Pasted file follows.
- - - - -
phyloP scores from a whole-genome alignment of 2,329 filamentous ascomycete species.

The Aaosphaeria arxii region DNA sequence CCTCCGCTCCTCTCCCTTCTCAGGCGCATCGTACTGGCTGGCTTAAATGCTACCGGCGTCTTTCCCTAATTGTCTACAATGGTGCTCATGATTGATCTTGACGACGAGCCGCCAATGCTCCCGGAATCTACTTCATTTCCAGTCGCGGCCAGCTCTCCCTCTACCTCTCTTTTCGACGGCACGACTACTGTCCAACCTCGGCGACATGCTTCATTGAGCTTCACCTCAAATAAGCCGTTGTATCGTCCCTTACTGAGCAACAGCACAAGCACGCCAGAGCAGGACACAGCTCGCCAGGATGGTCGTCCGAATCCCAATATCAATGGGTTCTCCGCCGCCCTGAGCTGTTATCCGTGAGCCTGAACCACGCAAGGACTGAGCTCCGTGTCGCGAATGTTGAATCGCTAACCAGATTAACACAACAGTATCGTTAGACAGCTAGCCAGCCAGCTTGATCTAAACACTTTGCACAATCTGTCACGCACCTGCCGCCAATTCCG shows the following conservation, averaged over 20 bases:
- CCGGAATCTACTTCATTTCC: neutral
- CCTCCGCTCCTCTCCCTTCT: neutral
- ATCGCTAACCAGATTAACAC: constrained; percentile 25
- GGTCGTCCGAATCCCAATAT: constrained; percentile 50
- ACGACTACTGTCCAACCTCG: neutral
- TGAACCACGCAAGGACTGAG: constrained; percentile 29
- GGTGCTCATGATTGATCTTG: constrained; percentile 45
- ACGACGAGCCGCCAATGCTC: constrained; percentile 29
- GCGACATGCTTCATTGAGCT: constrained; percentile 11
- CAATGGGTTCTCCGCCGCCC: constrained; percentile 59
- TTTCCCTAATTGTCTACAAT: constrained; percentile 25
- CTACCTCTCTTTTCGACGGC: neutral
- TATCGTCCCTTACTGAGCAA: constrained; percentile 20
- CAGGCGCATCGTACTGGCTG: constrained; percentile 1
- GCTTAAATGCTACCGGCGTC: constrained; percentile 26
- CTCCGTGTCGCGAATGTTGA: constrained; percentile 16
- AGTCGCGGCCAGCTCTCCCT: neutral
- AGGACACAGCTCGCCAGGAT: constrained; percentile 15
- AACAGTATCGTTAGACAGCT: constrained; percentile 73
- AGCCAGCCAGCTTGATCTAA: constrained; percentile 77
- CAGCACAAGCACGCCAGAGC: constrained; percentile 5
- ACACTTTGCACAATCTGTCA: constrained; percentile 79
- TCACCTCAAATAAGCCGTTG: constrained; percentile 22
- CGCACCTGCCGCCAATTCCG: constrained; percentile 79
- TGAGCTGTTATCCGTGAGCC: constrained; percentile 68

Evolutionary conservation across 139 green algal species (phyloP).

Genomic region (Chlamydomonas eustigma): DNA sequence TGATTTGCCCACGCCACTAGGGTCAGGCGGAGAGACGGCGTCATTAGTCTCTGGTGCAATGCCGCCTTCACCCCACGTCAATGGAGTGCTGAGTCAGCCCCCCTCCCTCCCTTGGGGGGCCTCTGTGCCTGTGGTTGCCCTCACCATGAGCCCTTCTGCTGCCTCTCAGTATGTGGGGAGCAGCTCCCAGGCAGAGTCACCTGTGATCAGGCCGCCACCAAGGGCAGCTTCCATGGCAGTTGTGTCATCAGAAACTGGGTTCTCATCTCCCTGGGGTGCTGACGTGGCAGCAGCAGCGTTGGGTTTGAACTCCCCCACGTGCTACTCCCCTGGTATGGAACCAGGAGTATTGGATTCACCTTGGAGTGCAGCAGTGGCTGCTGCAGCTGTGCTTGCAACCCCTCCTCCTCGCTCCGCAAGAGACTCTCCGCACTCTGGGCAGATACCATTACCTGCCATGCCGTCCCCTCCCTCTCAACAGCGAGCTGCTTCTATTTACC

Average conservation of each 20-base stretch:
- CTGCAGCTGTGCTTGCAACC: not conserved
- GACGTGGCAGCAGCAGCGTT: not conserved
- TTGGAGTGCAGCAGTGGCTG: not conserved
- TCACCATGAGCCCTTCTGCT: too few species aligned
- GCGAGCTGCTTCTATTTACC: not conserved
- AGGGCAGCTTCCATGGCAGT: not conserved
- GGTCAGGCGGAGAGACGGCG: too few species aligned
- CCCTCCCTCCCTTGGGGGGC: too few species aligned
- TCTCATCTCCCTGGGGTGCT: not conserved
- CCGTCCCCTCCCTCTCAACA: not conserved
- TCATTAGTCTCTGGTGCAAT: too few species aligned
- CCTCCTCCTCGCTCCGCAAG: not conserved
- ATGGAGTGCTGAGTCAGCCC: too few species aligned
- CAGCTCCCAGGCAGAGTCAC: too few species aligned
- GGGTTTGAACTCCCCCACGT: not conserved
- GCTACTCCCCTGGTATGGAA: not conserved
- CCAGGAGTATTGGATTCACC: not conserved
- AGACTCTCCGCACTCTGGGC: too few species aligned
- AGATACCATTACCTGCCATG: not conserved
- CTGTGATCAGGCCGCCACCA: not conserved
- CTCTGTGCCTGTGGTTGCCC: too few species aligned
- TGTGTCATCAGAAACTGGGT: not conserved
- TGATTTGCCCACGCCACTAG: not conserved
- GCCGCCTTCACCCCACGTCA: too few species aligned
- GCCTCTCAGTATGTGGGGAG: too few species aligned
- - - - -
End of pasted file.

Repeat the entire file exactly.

phyloP scores from a whole-genome alignment of 2,329 filamentous ascomycete species.

The Aaosphaeria arxii region DNA sequence CCTCCGCTCCTCTCCCTTCTCAGGCGCATCGTACTGGCTGGCTTAAATGCTACCGGCGTCTTTCCCTAATTGTCTACAATGGTGCTCATGATTGATCTTGACGACGAGCCGCCAATGCTCCCGGAATCTACTTCATTTCCAGTCGCGGCCAGCTCTCCCTCTACCTCTCTTTTCGACGGCACGACTACTGTCCAACCTCGGCGACATGCTTCATTGAGCTTCACCTCAAATAAGCCGTTGTATCGTCCCTTACTGAGCAACAGCACAAGCACGCCAGAGCAGGACACAGCTCGCCAGGATGGTCGTCCGAATCCCAATATCAATGGGTTCTCCGCCGCCCTGAGCTGTTATCCGTGAGCCTGAACCACGCAAGGACTGAGCTCCGTGTCGCGAATGTTGAATCGCTAACCAGATTAACACAACAGTATCGTTAGACAGCTAGCCAGCCAGCTTGATCTAAACACTTTGCACAATCTGTCACGCACCTGCCGCCAATTCCG shows the following conservation, averaged over 20 bases:
- CCGGAATCTACTTCATTTCC: neutral
- CCTCCGCTCCTCTCCCTTCT: neutral
- ATCGCTAACCAGATTAACAC: constrained; percentile 25
- GGTCGTCCGAATCCCAATAT: constrained; percentile 50
- ACGACTACTGTCCAACCTCG: neutral
- TGAACCACGCAAGGACTGAG: constrained; percentile 29
- GGTGCTCATGATTGATCTTG: constrained; percentile 45
- ACGACGAGCCGCCAATGCTC: constrained; percentile 29
- GCGACATGCTTCATTGAGCT: constrained; percentile 11
- CAATGGGTTCTCCGCCGCCC: constrained; percentile 59
- TTTCCCTAATTGTCTACAAT: constrained; percentile 25
- CTACCTCTCTTTTCGACGGC: neutral
- TATCGTCCCTTACTGAGCAA: constrained; percentile 20
- CAGGCGCATCGTACTGGCTG: constrained; percentile 1
- GCTTAAATGCTACCGGCGTC: constrained; percentile 26
- CTCCGTGTCGCGAATGTTGA: constrained; percentile 16
- AGTCGCGGCCAGCTCTCCCT: neutral
- AGGACACAGCTCGCCAGGAT: constrained; percentile 15
- AACAGTATCGTTAGACAGCT: constrained; percentile 73
- AGCCAGCCAGCTTGATCTAA: constrained; percentile 77
- CAGCACAAGCACGCCAGAGC: constrained; percentile 5
- ACACTTTGCACAATCTGTCA: constrained; percentile 79
- TCACCTCAAATAAGCCGTTG: constrained; percentile 22
- CGCACCTGCCGCCAATTCCG: constrained; percentile 79
- TGAGCTGTTATCCGTGAGCC: constrained; percentile 68

Evolutionary conservation across 139 green algal species (phyloP).

Genomic region (Chlamydomonas eustigma): DNA sequence TGATTTGCCCACGCCACTAGGGTCAGGCGGAGAGACGGCGTCATTAGTCTCTGGTGCAATGCCGCCTTCACCCCACGTCAATGGAGTGCTGAGTCAGCCCCCCTCCCTCCCTTGGGGGGCCTCTGTGCCTGTGGTTGCCCTCACCATGAGCCCTTCTGCTGCCTCTCAGTATGTGGGGAGCAGCTCCCAGGCAGAGTCACCTGTGATCAGGCCGCCACCAAGGGCAGCTTCCATGGCAGTTGTGTCATCAGAAACTGGGTTCTCATCTCCCTGGGGTGCTGACGTGGCAGCAGCAGCGTTGGGTTTGAACTCCCCCACGTGCTACTCCCCTGGTATGGAACCAGGAGTATTGGATTCACCTTGGAGTGCAGCAGTGGCTGCTGCAGCTGTGCTTGCAACCCCTCCTCCTCGCTCCGCAAGAGACTCTCCGCACTCTGGGCAGATACCATTACCTGCCATGCCGTCCCCTCCCTCTCAACAGCGAGCTGCTTCTATTTACC

Average conservation of each 20-base stretch:
- CTGCAGCTGTGCTTGCAACC: not conserved
- GACGTGGCAGCAGCAGCGTT: not conserved
- TTGGAGTGCAGCAGTGGCTG: not conserved
- TCACCATGAGCCCTTCTGCT: too few species aligned
- GCGAGCTGCTTCTATTTACC: not conserved
- AGGGCAGCTTCCATGGCAGT: not conserved
- GGTCAGGCGGAGAGACGGCG: too few species aligned
- CCCTCCCTCCCTTGGGGGGC: too few species aligned
- TCTCATCTCCCTGGGGTGCT: not conserved
- CCGTCCCCTCCCTCTCAACA: not conserved
- TCATTAGTCTCTGGTGCAAT: too few species aligned
- CCTCCTCCTCGCTCCGCAAG: not conserved
- ATGGAGTGCTGAGTCAGCCC: too few species aligned
- CAGCTCCCAGGCAGAGTCAC: too few species aligned
- GGGTTTGAACTCCCCCACGT: not conserved
- GCTACTCCCCTGGTATGGAA: not conserved
- CCAGGAGTATTGGATTCACC: not conserved
- AGACTCTCCGCACTCTGGGC: too few species aligned
- AGATACCATTACCTGCCATG: not conserved
- CTGTGATCAGGCCGCCACCA: not conserved
- CTCTGTGCCTGTGGTTGCCC: too few species aligned
- TGTGTCATCAGAAACTGGGT: not conserved
- TGATTTGCCCACGCCACTAG: not conserved
- GCCGCCTTCACCCCACGTCA: too few species aligned
- GCCTCTCAGTATGTGGGGAG: too few species aligned